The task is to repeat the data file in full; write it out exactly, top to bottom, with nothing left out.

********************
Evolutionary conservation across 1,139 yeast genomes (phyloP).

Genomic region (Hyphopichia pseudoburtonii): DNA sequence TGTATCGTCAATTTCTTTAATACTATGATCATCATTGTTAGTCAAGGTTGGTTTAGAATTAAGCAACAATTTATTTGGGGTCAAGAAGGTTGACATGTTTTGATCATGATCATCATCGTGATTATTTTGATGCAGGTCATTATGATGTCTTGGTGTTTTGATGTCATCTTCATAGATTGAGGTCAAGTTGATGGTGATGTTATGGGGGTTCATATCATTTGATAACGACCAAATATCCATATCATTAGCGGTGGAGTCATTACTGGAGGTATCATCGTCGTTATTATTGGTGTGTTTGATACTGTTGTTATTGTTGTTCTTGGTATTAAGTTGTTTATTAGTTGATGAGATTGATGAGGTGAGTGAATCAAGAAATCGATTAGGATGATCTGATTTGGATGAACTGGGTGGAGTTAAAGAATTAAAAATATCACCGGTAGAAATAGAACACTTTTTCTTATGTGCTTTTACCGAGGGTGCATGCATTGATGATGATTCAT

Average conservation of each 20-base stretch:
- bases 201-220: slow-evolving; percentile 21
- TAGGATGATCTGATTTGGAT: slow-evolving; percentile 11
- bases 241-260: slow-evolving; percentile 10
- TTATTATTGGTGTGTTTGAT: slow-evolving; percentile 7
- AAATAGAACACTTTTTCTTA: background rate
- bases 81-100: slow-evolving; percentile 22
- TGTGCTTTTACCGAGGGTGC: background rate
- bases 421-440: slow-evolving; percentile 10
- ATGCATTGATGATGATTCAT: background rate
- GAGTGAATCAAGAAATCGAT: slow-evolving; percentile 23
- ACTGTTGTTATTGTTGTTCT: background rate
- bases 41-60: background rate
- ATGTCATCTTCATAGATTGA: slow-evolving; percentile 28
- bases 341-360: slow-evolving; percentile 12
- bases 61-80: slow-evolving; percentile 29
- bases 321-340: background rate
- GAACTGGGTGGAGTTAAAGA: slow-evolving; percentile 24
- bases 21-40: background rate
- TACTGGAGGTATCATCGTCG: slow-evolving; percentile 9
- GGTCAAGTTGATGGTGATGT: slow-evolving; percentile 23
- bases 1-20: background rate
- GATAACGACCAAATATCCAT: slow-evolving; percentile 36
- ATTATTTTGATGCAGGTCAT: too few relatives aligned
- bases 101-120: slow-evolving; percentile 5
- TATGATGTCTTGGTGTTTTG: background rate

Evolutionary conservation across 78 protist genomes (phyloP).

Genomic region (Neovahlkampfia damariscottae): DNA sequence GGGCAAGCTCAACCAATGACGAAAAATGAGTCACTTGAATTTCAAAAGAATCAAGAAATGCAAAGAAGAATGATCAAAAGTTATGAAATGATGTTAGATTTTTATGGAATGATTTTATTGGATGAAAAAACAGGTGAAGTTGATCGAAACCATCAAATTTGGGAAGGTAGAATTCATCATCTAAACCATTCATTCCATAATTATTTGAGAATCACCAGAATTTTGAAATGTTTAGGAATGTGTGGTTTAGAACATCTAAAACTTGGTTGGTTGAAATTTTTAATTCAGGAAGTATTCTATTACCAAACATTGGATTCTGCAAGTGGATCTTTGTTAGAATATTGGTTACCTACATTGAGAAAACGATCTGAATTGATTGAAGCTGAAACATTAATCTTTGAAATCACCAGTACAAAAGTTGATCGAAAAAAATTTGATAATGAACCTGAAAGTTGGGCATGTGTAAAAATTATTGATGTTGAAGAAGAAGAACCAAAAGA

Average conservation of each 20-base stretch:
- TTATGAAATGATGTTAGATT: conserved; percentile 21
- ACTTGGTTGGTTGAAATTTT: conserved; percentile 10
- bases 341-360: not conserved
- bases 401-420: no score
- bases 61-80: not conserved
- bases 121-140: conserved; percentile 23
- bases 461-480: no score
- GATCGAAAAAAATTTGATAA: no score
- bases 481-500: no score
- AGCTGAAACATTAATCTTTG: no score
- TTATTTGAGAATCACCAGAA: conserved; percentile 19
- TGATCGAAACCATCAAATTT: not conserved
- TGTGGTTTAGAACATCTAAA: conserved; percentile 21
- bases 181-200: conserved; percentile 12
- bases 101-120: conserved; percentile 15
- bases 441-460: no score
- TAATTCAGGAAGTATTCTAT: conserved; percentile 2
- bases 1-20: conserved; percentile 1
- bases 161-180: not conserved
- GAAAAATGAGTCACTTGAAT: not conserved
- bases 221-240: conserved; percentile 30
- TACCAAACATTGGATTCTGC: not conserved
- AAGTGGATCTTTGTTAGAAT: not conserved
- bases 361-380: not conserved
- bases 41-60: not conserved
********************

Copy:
Evolutionary conservation across 1,139 yeast genomes (phyloP).

Genomic region (Hyphopichia pseudoburtonii): DNA sequence TGTATCGTCAATTTCTTTAATACTATGATCATCATTGTTAGTCAAGGTTGGTTTAGAATTAAGCAACAATTTATTTGGGGTCAAGAAGGTTGACATGTTTTGATCATGATCATCATCGTGATTATTTTGATGCAGGTCATTATGATGTCTTGGTGTTTTGATGTCATCTTCATAGATTGAGGTCAAGTTGATGGTGATGTTATGGGGGTTCATATCATTTGATAACGACCAAATATCCATATCATTAGCGGTGGAGTCATTACTGGAGGTATCATCGTCGTTATTATTGGTGTGTTTGATACTGTTGTTATTGTTGTTCTTGGTATTAAGTTGTTTATTAGTTGATGAGATTGATGAGGTGAGTGAATCAAGAAATCGATTAGGATGATCTGATTTGGATGAACTGGGTGGAGTTAAAGAATTAAAAATATCACCGGTAGAAATAGAACACTTTTTCTTATGTGCTTTTACCGAGGGTGCATGCATTGATGATGATTCAT

Average conservation of each 20-base stretch:
- bases 201-220: slow-evolving; percentile 21
- TAGGATGATCTGATTTGGAT: slow-evolving; percentile 11
- bases 241-260: slow-evolving; percentile 10
- TTATTATTGGTGTGTTTGAT: slow-evolving; percentile 7
- AAATAGAACACTTTTTCTTA: background rate
- bases 81-100: slow-evolving; percentile 22
- TGTGCTTTTACCGAGGGTGC: background rate
- bases 421-440: slow-evolving; percentile 10
- ATGCATTGATGATGATTCAT: background rate
- GAGTGAATCAAGAAATCGAT: slow-evolving; percentile 23
- ACTGTTGTTATTGTTGTTCT: background rate
- bases 41-60: background rate
- ATGTCATCTTCATAGATTGA: slow-evolving; percentile 28
- bases 341-360: slow-evolving; percentile 12
- bases 61-80: slow-evolving; percentile 29
- bases 321-340: background rate
- GAACTGGGTGGAGTTAAAGA: slow-evolving; percentile 24
- bases 21-40: background rate
- TACTGGAGGTATCATCGTCG: slow-evolving; percentile 9
- GGTCAAGTTGATGGTGATGT: slow-evolving; percentile 23
- bases 1-20: background rate
- GATAACGACCAAATATCCAT: slow-evolving; percentile 36
- ATTATTTTGATGCAGGTCAT: too few relatives aligned
- bases 101-120: slow-evolving; percentile 5
- TATGATGTCTTGGTGTTTTG: background rate

Evolutionary conservation across 78 protist genomes (phyloP).

Genomic region (Neovahlkampfia damariscottae): DNA sequence GGGCAAGCTCAACCAATGACGAAAAATGAGTCACTTGAATTTCAAAAGAATCAAGAAATGCAAAGAAGAATGATCAAAAGTTATGAAATGATGTTAGATTTTTATGGAATGATTTTATTGGATGAAAAAACAGGTGAAGTTGATCGAAACCATCAAATTTGGGAAGGTAGAATTCATCATCTAAACCATTCATTCCATAATTATTTGAGAATCACCAGAATTTTGAAATGTTTAGGAATGTGTGGTTTAGAACATCTAAAACTTGGTTGGTTGAAATTTTTAATTCAGGAAGTATTCTATTACCAAACATTGGATTCTGCAAGTGGATCTTTGTTAGAATATTGGTTACCTACATTGAGAAAACGATCTGAATTGATTGAAGCTGAAACATTAATCTTTGAAATCACCAGTACAAAAGTTGATCGAAAAAAATTTGATAATGAACCTGAAAGTTGGGCATGTGTAAAAATTATTGATGTTGAAGAAGAAGAACCAAAAGA

Average conservation of each 20-base stretch:
- TTATGAAATGATGTTAGATT: conserved; percentile 21
- ACTTGGTTGGTTGAAATTTT: conserved; percentile 10
- bases 341-360: not conserved
- bases 401-420: no score
- bases 61-80: not conserved
- bases 121-140: conserved; percentile 23
- bases 461-480: no score
- GATCGAAAAAAATTTGATAA: no score
- bases 481-500: no score
- AGCTGAAACATTAATCTTTG: no score
- TTATTTGAGAATCACCAGAA: conserved; percentile 19
- TGATCGAAACCATCAAATTT: not conserved
- TGTGGTTTAGAACATCTAAA: conserved; percentile 21
- bases 181-200: conserved; percentile 12
- bases 101-120: conserved; percentile 15
- bases 441-460: no score
- TAATTCAGGAAGTATTCTAT: conserved; percentile 2
- bases 1-20: conserved; percentile 1
- bases 161-180: not conserved
- GAAAAATGAGTCACTTGAAT: not conserved
- bases 221-240: conserved; percentile 30
- TACCAAACATTGGATTCTGC: not conserved
- AAGTGGATCTTTGTTAGAAT: not conserved
- bases 361-380: not conserved
- bases 41-60: not conserved